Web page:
Professor Martin Andersson (Chalmers) -- Access to safe and clean drinking water is one of the basic needs of humanity, an access that is currently threatened by global concerns such as increasing pollution and climate change. The importance of energy efficient water treatment has never been greater, both in small- and large-scale applications. Today, water purification typically includes a size-exclusion based filter that is specialized in removing a certain number of common water pollutants. But these filters do not remove all the pollutants present in water. So why not develop a filter that produces clean water regardless of pollutant? Guess what – nature already did. Aquaporins are proteins present in cell membranes that allow the passage of water molecules only. Unfortunately, it has proven difficult to use these proteins straight away, since it is quite difficult to keep aquaporins stable with time. Using a more robust filter material such as porous silica as a substrate for the proteins could possibly be the solution, but would the protein be satisfied on such a substrate and keep on transporting water?
It is complicated to assess if water channelling proteins are functional in the small-scale setting currently available in the lab. Protein structure and behaviour are therefore used as indicators of function. Neutron reflectivity is an excellent tool to accurately determine the average extension of the intracellular domains of aquaporins situated at a planar surface. By comparing the extension of the protein into the pores with their extension into bulk it is possible to get an estimation on how the proteins are arranged at the interface, which is key to make this kind of filter work. These results were recently published in the scientific journal Nano Letters.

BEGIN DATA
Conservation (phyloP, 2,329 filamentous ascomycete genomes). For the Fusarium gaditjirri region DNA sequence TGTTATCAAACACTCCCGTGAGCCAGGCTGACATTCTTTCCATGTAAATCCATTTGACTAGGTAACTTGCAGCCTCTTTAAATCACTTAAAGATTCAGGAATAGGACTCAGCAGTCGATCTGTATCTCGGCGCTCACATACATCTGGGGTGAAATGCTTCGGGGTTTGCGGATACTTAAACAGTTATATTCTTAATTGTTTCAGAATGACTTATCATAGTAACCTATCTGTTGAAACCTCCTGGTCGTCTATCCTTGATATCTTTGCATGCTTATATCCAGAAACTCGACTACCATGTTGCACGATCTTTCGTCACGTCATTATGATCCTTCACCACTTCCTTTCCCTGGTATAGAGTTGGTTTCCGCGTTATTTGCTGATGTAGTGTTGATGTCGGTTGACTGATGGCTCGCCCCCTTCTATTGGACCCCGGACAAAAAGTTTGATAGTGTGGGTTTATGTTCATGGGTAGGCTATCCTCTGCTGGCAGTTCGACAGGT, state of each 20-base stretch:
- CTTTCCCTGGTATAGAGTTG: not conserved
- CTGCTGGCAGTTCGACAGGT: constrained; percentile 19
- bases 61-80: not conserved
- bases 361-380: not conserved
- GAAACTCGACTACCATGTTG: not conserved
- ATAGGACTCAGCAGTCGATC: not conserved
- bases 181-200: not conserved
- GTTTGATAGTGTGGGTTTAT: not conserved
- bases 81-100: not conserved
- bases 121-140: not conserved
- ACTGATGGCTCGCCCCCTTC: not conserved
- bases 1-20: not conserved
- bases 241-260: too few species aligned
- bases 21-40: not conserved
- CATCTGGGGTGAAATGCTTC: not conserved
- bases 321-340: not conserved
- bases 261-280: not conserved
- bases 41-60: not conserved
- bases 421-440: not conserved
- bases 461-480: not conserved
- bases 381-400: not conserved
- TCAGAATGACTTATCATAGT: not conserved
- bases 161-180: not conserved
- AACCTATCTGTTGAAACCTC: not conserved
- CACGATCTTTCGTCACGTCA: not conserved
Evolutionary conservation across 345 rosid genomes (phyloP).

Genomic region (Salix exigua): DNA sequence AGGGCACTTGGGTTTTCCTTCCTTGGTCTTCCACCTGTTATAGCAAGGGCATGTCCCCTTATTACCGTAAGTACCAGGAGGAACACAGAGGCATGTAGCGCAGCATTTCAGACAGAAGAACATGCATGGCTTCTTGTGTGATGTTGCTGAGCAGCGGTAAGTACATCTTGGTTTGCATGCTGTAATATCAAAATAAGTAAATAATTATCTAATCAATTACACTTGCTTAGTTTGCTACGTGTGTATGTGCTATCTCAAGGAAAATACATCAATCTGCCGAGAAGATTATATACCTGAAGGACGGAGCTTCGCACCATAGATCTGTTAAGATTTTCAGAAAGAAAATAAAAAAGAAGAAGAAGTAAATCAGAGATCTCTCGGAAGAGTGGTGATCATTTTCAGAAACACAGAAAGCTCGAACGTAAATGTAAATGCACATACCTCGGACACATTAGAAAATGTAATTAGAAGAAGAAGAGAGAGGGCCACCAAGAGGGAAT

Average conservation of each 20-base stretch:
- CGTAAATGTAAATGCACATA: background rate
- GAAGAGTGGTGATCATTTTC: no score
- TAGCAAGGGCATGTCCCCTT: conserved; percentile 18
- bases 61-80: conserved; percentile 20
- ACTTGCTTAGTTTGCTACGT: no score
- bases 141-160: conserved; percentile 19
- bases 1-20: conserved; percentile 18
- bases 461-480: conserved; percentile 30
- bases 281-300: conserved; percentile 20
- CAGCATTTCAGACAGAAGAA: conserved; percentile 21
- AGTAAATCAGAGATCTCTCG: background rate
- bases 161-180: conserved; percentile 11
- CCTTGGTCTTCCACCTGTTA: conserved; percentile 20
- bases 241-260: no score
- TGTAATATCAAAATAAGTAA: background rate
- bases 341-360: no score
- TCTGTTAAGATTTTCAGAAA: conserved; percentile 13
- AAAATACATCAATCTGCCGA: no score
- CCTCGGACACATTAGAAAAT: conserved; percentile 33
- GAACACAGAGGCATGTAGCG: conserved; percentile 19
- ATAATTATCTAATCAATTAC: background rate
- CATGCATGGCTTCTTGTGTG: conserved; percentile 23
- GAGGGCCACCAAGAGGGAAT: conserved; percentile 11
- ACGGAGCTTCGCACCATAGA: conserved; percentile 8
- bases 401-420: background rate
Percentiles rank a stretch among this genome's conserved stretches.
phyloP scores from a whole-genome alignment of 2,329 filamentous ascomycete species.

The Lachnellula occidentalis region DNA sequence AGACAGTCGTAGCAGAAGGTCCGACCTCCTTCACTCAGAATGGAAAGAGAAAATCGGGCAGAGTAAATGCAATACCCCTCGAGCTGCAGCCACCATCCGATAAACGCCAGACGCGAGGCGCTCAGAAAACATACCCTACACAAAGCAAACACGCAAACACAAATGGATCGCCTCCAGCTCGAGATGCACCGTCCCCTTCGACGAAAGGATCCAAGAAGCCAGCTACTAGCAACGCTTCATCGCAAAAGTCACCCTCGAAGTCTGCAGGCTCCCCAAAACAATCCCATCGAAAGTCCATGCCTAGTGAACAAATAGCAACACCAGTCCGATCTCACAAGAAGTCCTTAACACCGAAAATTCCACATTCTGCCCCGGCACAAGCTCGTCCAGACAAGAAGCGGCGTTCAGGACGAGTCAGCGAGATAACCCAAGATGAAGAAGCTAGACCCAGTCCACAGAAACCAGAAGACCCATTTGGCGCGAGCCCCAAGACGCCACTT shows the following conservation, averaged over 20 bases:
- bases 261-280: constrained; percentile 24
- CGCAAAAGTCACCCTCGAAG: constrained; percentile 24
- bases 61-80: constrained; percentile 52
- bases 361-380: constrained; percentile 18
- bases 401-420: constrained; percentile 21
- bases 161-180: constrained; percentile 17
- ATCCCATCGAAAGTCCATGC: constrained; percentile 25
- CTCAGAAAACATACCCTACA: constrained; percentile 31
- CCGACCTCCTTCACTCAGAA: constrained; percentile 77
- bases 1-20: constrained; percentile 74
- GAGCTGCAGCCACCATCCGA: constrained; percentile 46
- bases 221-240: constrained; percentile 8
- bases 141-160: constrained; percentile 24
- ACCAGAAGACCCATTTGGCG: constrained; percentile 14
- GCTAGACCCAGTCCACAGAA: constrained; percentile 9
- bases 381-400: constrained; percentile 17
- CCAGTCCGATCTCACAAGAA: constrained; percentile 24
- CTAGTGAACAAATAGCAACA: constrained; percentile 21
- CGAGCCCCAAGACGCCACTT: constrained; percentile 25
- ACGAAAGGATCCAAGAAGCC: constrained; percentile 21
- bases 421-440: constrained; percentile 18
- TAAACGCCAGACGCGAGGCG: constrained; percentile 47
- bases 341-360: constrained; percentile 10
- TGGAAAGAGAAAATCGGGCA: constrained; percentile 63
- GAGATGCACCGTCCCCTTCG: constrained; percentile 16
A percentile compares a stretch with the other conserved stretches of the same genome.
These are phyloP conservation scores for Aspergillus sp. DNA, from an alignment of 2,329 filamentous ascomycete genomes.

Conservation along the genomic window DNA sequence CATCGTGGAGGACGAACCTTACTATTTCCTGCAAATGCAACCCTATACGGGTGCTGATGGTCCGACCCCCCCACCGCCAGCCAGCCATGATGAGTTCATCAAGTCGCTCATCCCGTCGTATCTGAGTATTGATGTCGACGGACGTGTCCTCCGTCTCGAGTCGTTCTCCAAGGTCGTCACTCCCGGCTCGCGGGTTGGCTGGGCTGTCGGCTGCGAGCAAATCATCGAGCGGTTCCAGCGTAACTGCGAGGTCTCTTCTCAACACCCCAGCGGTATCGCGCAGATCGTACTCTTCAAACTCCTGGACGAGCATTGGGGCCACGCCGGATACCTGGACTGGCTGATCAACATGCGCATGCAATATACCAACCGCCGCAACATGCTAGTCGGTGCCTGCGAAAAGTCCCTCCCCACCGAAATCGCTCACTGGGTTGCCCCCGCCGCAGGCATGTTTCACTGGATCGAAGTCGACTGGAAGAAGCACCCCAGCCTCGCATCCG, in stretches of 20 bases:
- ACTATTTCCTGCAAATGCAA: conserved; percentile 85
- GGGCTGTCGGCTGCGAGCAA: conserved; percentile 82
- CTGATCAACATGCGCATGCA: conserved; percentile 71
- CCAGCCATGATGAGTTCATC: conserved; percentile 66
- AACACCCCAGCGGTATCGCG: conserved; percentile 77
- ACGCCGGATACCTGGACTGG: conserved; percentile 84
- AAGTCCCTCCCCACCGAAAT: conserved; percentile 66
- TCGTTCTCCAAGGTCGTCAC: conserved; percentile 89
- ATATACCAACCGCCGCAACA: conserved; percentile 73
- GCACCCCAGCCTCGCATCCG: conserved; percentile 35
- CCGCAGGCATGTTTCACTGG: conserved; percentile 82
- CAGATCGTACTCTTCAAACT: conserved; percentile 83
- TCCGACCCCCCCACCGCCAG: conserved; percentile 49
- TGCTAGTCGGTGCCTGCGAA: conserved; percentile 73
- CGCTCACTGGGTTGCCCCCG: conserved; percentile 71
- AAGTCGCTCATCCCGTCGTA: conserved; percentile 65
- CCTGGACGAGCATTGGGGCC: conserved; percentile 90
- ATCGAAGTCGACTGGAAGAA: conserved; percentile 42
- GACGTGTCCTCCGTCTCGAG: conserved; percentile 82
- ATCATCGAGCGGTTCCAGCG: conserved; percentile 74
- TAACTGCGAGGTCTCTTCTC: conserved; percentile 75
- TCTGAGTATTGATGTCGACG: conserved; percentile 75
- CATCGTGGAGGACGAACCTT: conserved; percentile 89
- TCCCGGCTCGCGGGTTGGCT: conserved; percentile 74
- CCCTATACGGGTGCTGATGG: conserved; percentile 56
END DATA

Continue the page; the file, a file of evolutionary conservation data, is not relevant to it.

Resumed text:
Figure 1. Illustration showing the water filter consisting of silica (grey), aquaporins (blue), and lipids (brown).
This project is led by Professor Martin Andersson at the department of Chemistry and Chemical Engineering at Chalmers University of Technology in collaboration with Malmö University, University of Gothenburg, Uppsala University, and Los Alamos National Laboratory. Besides the expertise of the collaborating groups, access to leading European neutron facilities such as ISIS Neutron and Muon Soruce in the UK, Institute Laue-Langevin in France, and Heinz Meier-Leibniz Zentrum in Germany is essential to the success of this project. Further use of neutrons within the project has already resulted in more people from various locations getting involved.
Besides using neutrons to explore other approaches to stabilise aquaporins, we would like to apply the method to investigate the behaviour of other transmembrane proteins (typically very attractive in pharmacy) supported on porous substrates.
Contact: Professor Martin Andersson
Chemistry and Chemical Engineering
Chalmers University of Technology